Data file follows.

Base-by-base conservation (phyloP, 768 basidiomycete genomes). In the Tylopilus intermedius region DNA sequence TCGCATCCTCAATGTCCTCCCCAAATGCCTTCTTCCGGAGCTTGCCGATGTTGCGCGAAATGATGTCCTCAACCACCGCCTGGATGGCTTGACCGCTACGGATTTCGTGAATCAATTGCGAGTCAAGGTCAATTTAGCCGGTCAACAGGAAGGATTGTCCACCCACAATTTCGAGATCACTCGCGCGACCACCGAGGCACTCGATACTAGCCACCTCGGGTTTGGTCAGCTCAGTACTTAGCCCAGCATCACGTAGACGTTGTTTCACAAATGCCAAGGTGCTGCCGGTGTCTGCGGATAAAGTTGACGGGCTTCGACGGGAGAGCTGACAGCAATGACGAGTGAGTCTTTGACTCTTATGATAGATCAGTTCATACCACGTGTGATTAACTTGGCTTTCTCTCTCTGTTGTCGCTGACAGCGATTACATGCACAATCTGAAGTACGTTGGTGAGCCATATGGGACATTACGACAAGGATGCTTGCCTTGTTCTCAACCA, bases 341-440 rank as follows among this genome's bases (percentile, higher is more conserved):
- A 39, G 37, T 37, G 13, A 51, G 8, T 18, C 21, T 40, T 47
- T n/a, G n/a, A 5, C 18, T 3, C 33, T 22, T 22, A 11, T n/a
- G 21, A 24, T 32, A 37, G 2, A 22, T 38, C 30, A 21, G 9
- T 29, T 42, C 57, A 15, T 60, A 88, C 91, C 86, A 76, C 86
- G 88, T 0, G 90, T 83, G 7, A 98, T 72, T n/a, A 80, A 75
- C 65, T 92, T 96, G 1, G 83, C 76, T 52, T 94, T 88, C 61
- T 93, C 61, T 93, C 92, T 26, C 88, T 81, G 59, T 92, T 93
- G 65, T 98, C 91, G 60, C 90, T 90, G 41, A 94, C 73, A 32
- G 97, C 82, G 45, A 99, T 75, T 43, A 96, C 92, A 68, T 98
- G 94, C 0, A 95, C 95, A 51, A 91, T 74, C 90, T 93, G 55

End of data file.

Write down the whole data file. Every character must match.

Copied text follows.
Base-by-base conservation (phyloP, 768 basidiomycete genomes). In the Tylopilus intermedius region DNA sequence TCGCATCCTCAATGTCCTCCCCAAATGCCTTCTTCCGGAGCTTGCCGATGTTGCGCGAAATGATGTCCTCAACCACCGCCTGGATGGCTTGACCGCTACGGATTTCGTGAATCAATTGCGAGTCAAGGTCAATTTAGCCGGTCAACAGGAAGGATTGTCCACCCACAATTTCGAGATCACTCGCGCGACCACCGAGGCACTCGATACTAGCCACCTCGGGTTTGGTCAGCTCAGTACTTAGCCCAGCATCACGTAGACGTTGTTTCACAAATGCCAAGGTGCTGCCGGTGTCTGCGGATAAAGTTGACGGGCTTCGACGGGAGAGCTGACAGCAATGACGAGTGAGTCTTTGACTCTTATGATAGATCAGTTCATACCACGTGTGATTAACTTGGCTTTCTCTCTCTGTTGTCGCTGACAGCGATTACATGCACAATCTGAAGTACGTTGGTGAGCCATATGGGACATTACGACAAGGATGCTTGCCTTGTTCTCAACCA, bases 341-440 rank as follows among this genome's bases (percentile, higher is more conserved):
- A 39, G 37, T 37, G 13, A 51, G 8, T 18, C 21, T 40, T 47
- T n/a, G n/a, A 5, C 18, T 3, C 33, T 22, T 22, A 11, T n/a
- G 21, A 24, T 32, A 37, G 2, A 22, T 38, C 30, A 21, G 9
- T 29, T 42, C 57, A 15, T 60, A 88, C 91, C 86, A 76, C 86
- G 88, T 0, G 90, T 83, G 7, A 98, T 72, T n/a, A 80, A 75
- C 65, T 92, T 96, G 1, G 83, C 76, T 52, T 94, T 88, C 61
- T 93, C 61, T 93, C 92, T 26, C 88, T 81, G 59, T 92, T 93
- G 65, T 98, C 91, G 60, C 90, T 90, G 41, A 94, C 73, A 32
- G 97, C 82, G 45, A 99, T 75, T 43, A 96, C 92, A 68, T 98
- G 94, C 0, A 95, C 95, A 51, A 91, T 74, C 90, T 93, G 55